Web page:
The OWC Thunderbolt 2 Dock allows you to extend the connectivity options of Apple’s increasingly port-stingy computers. It adds several connections to your existing computer, including 5 additional USB 3.0 ports, ethernet and HDMI ports.
OWC sent me the Thunderbolt 2 dock to review because they apparently saw the above photo from my 2013 Mac Pro review. While the dock does solve some of the USB 3.0 port problems, it really just moves the clutter from the back of the Mac Pro over to the dock (but again, that’s more of the MacPro’s internal expandability problem). I also get the benefit of a native FireWire 800 port, which I had been using Apple’s adapter on one of my Thunderbolt ports now.
Where the OWC dock really shines, however, is for MacBook Pro or MacBook Air users who are bouncing around from an office to a mobile work environment. In this case, the dock is a real time saver and cable management hack. By plugging in a single Thunderbolt cable into your MacBook Pro, you can connect to literally dozens of peripherals. In fact, it has me seriously considering ditching my iMac in my home office and rolling with a MacBook Pro as a primary computer for both travel and home office use.
With the Thunderbolt 2 connections, you get the 20Gbps of throughput for compatible peripherals. And, it is backwards compatible with Thunderbolt 1 devices as well. Of course, you can daisy-chain up to 5 additional devices as well.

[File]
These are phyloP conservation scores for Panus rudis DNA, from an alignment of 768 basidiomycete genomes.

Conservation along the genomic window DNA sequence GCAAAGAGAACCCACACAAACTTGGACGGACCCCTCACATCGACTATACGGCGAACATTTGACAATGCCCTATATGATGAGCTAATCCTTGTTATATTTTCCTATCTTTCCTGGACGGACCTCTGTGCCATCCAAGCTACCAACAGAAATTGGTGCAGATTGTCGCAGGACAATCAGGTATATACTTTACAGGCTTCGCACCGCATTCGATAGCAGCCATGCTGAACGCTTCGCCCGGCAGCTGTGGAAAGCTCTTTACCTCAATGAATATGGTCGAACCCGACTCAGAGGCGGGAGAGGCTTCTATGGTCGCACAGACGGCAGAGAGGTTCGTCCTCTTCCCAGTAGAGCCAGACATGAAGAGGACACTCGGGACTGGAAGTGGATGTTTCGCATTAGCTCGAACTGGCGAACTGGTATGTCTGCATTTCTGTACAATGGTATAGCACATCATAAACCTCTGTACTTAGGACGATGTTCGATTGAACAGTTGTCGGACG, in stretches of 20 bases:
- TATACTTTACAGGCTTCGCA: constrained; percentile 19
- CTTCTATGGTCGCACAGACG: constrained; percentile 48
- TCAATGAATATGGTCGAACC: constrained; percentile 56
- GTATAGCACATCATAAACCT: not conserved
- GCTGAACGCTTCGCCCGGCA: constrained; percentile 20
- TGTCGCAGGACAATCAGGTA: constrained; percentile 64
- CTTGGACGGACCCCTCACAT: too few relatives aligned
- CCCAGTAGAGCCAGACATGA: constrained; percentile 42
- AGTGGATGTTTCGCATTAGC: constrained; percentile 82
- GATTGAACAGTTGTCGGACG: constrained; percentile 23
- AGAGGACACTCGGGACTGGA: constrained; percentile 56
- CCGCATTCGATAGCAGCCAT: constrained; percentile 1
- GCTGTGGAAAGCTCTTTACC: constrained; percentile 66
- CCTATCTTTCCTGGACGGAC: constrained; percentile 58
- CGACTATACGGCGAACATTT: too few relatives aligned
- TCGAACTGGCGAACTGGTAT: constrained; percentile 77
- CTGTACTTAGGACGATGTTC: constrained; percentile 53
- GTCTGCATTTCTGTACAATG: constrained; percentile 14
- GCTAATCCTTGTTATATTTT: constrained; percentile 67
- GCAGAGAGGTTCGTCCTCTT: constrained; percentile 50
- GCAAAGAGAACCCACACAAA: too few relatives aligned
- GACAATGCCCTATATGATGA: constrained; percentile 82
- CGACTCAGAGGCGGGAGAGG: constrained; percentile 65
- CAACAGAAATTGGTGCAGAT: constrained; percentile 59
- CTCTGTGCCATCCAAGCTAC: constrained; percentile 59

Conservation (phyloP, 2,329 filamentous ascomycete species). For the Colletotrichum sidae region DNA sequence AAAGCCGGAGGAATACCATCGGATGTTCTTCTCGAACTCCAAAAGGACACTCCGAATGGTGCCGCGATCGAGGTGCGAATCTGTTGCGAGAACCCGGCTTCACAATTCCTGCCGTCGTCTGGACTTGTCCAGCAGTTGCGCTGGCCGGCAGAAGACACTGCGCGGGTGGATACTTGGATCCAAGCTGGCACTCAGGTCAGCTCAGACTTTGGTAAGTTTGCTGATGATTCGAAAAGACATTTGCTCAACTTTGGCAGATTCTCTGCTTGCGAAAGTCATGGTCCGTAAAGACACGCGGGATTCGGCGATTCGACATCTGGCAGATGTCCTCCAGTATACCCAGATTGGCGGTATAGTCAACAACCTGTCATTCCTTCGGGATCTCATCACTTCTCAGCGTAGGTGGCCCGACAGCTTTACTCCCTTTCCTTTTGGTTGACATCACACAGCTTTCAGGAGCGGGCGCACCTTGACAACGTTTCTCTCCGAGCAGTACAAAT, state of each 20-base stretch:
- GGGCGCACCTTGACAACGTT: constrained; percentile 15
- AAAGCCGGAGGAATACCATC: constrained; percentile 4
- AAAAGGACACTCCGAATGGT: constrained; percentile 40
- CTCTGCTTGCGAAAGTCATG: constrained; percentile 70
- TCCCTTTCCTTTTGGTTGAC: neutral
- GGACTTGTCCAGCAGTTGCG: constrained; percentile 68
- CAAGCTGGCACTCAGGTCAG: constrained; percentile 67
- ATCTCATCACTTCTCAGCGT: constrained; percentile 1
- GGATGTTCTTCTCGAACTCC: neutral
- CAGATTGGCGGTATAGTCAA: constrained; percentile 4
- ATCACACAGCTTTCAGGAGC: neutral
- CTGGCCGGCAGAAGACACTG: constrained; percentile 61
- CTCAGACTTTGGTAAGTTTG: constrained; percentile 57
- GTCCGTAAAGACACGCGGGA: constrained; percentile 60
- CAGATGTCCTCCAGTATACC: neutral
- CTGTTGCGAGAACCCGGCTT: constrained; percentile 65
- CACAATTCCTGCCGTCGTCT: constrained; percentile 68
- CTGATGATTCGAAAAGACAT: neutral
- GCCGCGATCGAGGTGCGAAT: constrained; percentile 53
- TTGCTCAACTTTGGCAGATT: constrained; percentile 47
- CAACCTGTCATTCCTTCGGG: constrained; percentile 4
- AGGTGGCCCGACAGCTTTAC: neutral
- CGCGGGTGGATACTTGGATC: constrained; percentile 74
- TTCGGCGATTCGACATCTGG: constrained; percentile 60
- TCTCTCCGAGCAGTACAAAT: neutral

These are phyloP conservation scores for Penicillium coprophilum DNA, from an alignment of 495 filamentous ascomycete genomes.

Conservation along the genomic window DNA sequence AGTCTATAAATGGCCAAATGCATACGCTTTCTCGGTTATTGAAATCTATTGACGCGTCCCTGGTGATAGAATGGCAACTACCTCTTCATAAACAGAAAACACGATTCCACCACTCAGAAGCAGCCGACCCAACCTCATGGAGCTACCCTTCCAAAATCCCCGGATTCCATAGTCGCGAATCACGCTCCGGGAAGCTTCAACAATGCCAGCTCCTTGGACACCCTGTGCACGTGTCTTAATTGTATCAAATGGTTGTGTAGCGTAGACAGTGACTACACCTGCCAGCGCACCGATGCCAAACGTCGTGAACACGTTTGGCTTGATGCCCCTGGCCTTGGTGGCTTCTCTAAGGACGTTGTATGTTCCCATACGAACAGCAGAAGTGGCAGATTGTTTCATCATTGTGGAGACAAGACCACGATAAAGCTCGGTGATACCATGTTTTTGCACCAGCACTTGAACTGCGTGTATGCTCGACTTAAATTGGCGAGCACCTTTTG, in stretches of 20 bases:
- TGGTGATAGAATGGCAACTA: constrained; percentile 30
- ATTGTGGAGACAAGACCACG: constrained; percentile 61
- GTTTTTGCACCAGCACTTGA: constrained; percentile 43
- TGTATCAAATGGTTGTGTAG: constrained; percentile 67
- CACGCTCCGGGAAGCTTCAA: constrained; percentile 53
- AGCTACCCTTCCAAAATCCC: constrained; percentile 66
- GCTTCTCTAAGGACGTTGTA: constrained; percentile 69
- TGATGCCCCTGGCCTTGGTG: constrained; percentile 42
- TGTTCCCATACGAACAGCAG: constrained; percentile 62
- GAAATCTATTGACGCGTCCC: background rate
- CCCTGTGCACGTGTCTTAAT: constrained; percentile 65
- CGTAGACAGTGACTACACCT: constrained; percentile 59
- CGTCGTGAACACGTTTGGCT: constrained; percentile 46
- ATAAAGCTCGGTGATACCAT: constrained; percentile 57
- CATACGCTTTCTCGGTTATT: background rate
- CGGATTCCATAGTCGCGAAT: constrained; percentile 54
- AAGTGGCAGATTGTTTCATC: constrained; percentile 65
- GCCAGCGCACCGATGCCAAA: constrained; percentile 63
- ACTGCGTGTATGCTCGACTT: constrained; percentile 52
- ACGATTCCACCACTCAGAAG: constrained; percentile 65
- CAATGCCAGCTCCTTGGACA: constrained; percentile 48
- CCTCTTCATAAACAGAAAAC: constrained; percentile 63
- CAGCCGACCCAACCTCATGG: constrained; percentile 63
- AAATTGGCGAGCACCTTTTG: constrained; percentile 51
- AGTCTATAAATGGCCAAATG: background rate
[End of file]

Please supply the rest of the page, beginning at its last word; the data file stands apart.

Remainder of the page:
There are two USB high-powered ports on the side the dock that provide up to 1.5 amps of power for charging mobile devices like iPhones, iPads, GoPros and the like. The addition of an ethernet port means you get a hardwired option for a MacBook Pro/Air when you plug in that single Thunderbolt cable.
While you can run dual monitors through the dock, one of the displays has to be a Thunderbolt display. That means, (1) you can have an HDMI monitor and a Thunderbolt display running off the dock, or (2) you have to choose between an HDMI monitor or a Mini DisplayPort monitor. You cannot have both an HDMI monitor and a Mini DisplayPort monitor plugged into the dock for a dual monitor setup.
There are a couple other gotchas on the driver side of things too:
- USB 3.0 ports are only bootable on Mid 2013 and later Macs
- Thunderbolt, FireWire, and Ethernet, are bootable on all Macs with a Thunderbolt port
- Charging iPad 1, 2, 3, and also Apple SuperDrive support are enabled by OWC Thunderbolt 2 Dock drivers
The ability to add a SuperDrive over the USB ports on the dock is a nice feature with the OWC drivers. Unfortunately, some of us are still tied to an optical drive for some uses. It’s frustrating for me that I have to plug the SuperDrive directly into the computer – especially when all of those ports are already full. So, a big win for OWC for providing drivers to do that through their dock.
The OWC Thunderbolt 2 dock is currently available for $219. Note that it doesn’t include a Thunderbolt cable, so you’ll need to add a few bucks more for a cable if you don’t have a spare. You can order the OWC Thunderbolt 2 dock direct from MacSales.com. It’s also available here at B&H Photo.